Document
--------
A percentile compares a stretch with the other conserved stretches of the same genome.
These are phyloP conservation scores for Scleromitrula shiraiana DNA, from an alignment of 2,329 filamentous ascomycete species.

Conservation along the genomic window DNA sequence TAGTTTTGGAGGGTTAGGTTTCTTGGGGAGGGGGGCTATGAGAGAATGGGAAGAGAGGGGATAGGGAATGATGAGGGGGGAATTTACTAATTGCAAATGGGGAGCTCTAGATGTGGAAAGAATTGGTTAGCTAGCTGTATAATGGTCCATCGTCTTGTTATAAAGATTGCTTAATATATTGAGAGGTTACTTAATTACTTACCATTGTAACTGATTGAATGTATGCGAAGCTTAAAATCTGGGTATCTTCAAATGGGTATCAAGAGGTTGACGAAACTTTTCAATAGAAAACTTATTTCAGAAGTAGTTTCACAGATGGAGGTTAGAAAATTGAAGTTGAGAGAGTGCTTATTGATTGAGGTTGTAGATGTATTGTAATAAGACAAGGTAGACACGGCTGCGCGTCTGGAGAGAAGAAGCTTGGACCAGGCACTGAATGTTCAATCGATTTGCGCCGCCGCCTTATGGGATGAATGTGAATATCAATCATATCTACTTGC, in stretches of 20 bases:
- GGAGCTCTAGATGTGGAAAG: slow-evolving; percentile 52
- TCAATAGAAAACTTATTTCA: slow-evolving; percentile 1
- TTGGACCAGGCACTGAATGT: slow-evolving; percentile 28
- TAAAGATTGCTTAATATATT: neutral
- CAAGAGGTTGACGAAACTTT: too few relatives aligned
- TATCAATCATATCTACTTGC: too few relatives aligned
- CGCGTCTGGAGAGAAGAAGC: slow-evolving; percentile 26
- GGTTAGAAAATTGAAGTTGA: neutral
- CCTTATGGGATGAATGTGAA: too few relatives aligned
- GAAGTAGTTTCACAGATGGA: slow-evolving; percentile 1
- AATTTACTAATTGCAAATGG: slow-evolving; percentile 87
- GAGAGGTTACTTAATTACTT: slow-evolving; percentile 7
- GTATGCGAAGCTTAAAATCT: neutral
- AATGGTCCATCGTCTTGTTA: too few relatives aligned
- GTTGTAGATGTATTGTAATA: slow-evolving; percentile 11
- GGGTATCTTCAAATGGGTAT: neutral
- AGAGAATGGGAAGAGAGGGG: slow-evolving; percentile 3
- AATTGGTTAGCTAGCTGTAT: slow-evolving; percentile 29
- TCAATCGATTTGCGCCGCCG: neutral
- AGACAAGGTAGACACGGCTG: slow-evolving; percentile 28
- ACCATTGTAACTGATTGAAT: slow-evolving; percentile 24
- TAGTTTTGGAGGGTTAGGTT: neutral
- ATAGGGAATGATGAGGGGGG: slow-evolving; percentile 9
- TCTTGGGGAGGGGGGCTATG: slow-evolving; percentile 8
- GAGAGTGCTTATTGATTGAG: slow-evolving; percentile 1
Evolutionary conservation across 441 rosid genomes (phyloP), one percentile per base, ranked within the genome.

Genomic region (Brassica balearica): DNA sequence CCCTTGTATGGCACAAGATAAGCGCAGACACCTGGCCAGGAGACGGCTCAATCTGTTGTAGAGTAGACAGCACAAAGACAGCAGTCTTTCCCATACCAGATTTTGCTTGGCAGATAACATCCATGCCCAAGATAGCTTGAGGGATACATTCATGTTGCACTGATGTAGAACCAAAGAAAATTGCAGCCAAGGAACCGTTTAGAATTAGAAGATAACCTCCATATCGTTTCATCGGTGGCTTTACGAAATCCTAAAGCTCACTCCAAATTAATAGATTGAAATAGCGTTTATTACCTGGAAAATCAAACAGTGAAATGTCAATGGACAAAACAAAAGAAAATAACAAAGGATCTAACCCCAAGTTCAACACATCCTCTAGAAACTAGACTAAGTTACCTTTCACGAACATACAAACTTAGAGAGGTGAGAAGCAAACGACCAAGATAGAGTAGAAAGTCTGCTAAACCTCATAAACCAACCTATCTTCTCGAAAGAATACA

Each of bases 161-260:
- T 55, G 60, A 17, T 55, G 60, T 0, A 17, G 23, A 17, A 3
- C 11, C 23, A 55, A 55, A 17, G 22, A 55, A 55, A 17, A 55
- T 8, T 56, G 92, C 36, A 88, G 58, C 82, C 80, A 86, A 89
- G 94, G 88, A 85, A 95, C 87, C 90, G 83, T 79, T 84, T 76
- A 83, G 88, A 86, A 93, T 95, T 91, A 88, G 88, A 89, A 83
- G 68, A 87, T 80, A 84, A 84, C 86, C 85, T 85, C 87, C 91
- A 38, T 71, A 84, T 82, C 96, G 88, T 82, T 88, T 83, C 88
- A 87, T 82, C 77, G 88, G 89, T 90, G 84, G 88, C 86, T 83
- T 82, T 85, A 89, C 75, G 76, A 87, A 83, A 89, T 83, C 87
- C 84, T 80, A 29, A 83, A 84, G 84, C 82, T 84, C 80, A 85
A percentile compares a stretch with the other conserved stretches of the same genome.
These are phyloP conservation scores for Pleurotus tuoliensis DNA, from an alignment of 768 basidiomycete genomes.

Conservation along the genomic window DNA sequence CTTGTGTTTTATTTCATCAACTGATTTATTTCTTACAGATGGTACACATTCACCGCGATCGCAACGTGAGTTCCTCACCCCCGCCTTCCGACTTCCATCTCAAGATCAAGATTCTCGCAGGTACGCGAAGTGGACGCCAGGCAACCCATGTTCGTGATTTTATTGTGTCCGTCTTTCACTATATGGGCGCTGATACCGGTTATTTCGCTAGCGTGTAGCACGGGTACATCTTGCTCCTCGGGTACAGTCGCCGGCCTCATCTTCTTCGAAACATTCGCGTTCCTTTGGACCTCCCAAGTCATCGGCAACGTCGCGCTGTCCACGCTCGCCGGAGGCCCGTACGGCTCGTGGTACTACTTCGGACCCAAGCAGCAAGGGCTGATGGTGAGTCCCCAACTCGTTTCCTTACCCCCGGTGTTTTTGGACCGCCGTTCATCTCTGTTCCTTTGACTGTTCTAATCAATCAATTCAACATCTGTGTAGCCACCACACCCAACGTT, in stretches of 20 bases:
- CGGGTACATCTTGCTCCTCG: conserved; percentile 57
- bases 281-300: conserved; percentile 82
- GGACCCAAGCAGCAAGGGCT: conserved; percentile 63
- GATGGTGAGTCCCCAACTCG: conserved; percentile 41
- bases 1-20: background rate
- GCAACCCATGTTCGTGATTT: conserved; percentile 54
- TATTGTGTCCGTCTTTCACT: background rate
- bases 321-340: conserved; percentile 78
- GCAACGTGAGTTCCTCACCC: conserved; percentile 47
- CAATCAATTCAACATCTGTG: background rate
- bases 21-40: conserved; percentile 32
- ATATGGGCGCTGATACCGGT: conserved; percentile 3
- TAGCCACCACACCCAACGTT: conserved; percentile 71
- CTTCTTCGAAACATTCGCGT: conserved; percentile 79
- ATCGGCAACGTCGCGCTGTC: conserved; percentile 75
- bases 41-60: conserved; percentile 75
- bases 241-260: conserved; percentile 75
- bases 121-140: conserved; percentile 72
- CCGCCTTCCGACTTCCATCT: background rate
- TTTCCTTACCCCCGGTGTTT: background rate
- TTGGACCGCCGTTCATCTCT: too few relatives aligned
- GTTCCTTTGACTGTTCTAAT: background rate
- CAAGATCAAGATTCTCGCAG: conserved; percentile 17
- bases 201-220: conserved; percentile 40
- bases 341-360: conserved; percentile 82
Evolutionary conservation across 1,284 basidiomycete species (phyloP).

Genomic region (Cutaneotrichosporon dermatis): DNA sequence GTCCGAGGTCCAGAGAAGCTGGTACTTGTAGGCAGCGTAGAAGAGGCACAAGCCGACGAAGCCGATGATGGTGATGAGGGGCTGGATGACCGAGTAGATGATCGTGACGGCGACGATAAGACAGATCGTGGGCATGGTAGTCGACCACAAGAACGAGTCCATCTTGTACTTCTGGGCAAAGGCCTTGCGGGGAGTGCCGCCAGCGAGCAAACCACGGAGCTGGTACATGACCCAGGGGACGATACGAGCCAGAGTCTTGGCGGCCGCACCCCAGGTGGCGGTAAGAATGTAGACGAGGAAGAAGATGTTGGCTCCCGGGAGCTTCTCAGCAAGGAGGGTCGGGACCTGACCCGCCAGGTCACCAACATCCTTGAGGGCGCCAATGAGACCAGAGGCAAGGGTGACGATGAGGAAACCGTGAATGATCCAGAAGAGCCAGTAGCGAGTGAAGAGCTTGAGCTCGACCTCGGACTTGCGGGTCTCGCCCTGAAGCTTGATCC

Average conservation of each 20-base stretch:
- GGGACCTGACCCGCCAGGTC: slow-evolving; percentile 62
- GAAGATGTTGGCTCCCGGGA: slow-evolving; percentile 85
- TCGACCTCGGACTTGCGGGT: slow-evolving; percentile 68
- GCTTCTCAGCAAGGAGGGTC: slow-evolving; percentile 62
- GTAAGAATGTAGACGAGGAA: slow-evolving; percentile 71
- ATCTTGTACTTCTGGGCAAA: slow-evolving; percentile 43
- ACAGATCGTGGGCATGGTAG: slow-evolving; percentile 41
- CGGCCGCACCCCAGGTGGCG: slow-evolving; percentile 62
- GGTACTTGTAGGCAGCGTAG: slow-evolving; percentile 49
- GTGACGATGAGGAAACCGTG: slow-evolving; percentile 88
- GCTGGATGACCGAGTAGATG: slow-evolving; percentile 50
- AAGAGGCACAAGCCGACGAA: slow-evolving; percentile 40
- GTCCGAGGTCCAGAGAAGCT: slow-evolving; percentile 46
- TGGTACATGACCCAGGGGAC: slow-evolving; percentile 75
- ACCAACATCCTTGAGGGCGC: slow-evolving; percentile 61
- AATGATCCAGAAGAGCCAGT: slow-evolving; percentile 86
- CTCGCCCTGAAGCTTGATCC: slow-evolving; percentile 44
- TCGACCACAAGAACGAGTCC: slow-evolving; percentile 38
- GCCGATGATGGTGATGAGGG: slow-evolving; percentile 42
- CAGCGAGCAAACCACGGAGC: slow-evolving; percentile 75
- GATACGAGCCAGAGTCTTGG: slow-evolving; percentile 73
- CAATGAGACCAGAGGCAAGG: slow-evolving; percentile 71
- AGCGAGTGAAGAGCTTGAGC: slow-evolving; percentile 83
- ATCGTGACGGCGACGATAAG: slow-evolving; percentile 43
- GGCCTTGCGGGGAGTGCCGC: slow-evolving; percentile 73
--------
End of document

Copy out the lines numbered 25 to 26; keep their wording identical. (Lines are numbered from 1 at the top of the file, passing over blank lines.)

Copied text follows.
- TAGTTTTGGAGGGTTAGGTT: neutral
- ATAGGGAATGATGAGGGGGG: slow-evolving; percentile 9